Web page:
Why is the use of Ku-Band more complex? Ku-Band is already very heavily used for satellite broadcasting, as well as for a number of satellite broadband networks (e.g. networks such as Dish in the USA). As it is proposed that the WorldVu network will be non-geostationary (e.g. the satellites will move around in the sky as seen from the Earth), the downlinks will have to be switched off when the satellites are in a position that could cause interference to existing geostationary satellite services (which will generally be when the WorldVu satellites are over the equator, and whilst a few degrees either side of it). This is made worse because any uplink that could cause interference also needs to be switched-off as well if it is pointing at the geostationary arc. The same is true of O3B, but the more dense packing of Ku-Band satellites will make the situation far more complex.

For example, there are over 60 Ku-band satellites visible in the sky in the UK. As the arc as viewed from the UK is 70 degrees from end-to-end, this means there is approximately one satellite every degree.

geostationary arc from uk
Source: satellites.co.uk

All of this switching on and off every time a satellite is over the equator (and, of course, when a satellite disappears beyond the horizon), and the requisite requirement to connect to a different satellite at those times to maintain a connection is both complex and also creates the environment for tremendous problems with 'dropped calls', if handover between satellites fails for any reason. Similarly, this switching will cause severe jitter (changes in timing) which in itself can cause problems for some internet applications (e.g. streaming).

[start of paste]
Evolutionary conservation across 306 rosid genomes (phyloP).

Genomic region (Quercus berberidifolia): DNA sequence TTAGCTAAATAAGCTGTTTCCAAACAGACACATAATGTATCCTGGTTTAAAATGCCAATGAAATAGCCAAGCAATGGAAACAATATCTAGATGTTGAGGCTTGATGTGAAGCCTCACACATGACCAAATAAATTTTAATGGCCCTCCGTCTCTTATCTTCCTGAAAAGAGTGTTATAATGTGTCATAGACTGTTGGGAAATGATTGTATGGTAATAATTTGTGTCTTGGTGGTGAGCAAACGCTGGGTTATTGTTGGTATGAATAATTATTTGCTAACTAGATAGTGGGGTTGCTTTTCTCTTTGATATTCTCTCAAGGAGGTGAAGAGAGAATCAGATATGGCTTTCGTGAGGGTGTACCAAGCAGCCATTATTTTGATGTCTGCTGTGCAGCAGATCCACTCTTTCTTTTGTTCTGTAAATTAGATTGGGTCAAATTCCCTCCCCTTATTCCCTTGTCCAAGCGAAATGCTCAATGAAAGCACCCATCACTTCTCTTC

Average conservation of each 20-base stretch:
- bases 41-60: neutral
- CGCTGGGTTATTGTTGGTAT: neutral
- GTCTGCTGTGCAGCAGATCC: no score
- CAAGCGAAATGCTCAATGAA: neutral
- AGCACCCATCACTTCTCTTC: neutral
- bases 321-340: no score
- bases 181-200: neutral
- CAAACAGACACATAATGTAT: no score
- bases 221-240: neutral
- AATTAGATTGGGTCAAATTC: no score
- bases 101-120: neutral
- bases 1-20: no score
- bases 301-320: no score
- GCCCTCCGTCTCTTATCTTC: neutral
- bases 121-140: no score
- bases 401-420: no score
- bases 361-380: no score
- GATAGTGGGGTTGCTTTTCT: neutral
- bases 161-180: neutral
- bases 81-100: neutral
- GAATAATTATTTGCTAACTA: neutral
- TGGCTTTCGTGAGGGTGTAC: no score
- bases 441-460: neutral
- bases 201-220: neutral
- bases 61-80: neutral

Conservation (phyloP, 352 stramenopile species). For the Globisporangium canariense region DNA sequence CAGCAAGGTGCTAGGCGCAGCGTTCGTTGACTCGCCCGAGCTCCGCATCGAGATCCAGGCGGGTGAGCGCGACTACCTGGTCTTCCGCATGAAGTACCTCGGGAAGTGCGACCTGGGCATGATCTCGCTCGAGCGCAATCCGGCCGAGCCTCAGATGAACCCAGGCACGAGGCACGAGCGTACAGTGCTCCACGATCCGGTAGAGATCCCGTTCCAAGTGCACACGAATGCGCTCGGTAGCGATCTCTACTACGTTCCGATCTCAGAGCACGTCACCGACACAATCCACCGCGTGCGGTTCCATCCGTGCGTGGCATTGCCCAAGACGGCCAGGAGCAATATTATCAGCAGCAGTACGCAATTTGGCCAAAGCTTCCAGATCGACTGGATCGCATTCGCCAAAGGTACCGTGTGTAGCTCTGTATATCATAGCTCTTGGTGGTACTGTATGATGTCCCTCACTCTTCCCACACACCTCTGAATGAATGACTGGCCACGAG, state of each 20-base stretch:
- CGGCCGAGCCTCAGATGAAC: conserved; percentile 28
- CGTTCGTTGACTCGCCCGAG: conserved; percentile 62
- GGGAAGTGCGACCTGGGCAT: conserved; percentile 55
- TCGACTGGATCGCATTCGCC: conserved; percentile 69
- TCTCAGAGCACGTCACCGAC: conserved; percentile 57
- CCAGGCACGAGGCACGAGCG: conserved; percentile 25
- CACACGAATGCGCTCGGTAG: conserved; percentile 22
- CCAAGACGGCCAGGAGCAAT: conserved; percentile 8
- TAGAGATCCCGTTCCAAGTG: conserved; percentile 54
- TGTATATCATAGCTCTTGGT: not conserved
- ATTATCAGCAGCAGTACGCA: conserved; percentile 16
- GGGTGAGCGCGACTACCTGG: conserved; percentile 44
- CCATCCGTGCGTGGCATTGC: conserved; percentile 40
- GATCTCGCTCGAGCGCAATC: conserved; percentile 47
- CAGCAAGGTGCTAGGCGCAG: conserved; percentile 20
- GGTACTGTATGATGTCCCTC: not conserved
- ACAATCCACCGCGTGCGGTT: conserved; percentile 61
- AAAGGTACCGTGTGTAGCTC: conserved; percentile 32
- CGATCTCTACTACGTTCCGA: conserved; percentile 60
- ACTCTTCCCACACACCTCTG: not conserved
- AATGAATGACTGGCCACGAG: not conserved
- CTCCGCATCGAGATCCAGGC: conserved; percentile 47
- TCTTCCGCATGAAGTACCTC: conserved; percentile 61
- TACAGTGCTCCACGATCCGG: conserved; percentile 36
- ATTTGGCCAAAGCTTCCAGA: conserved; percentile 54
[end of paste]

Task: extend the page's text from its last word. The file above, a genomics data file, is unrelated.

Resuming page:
Finally, and probably the weirdest issue with WorldVu, is the antennas that are planned to be deployed for user ground stations. It is suggested that Google plan to use antennas based on meta-materials. O3B have also, apparently, signed a deal to work on the development of meta-material based antennas. But at present such antennas have been proven only at Ka-Band (and then only in a developmental and not commercial form), and not at the Ku-Band proposed by Google. Even if they could be made to work at Ku-Band, there would be a loss in efficiency making transmission from Earth to space next to impossible and the fact that the antennas can only be steered around +/- 45 degrees will mean that some satellites, even when in view, will not be able to be connected to.

There is a suggestion that Google's purchase of Skybox will provide a potential platform for an early launch of the WorldVu space segment. One the one hand it makes some sense. If you are launching one satellite, why not make it multi-purpose. Though it would increase the size and weight of the satellite, and the launch cost too, having the cameras directly connected to the Internet might make sense. Then again, eyes in the sky connected to the Internet is eerily similar to the world-changing paradigm that is posited in Arthur C. Clarke's book, The Light Of Other Days. Big Brother will definitely be able to watch you, as will your neighbour, your partner, the government, and anyone else with voyeuristic tendencies who wants to. Who's zoomin (in on) you?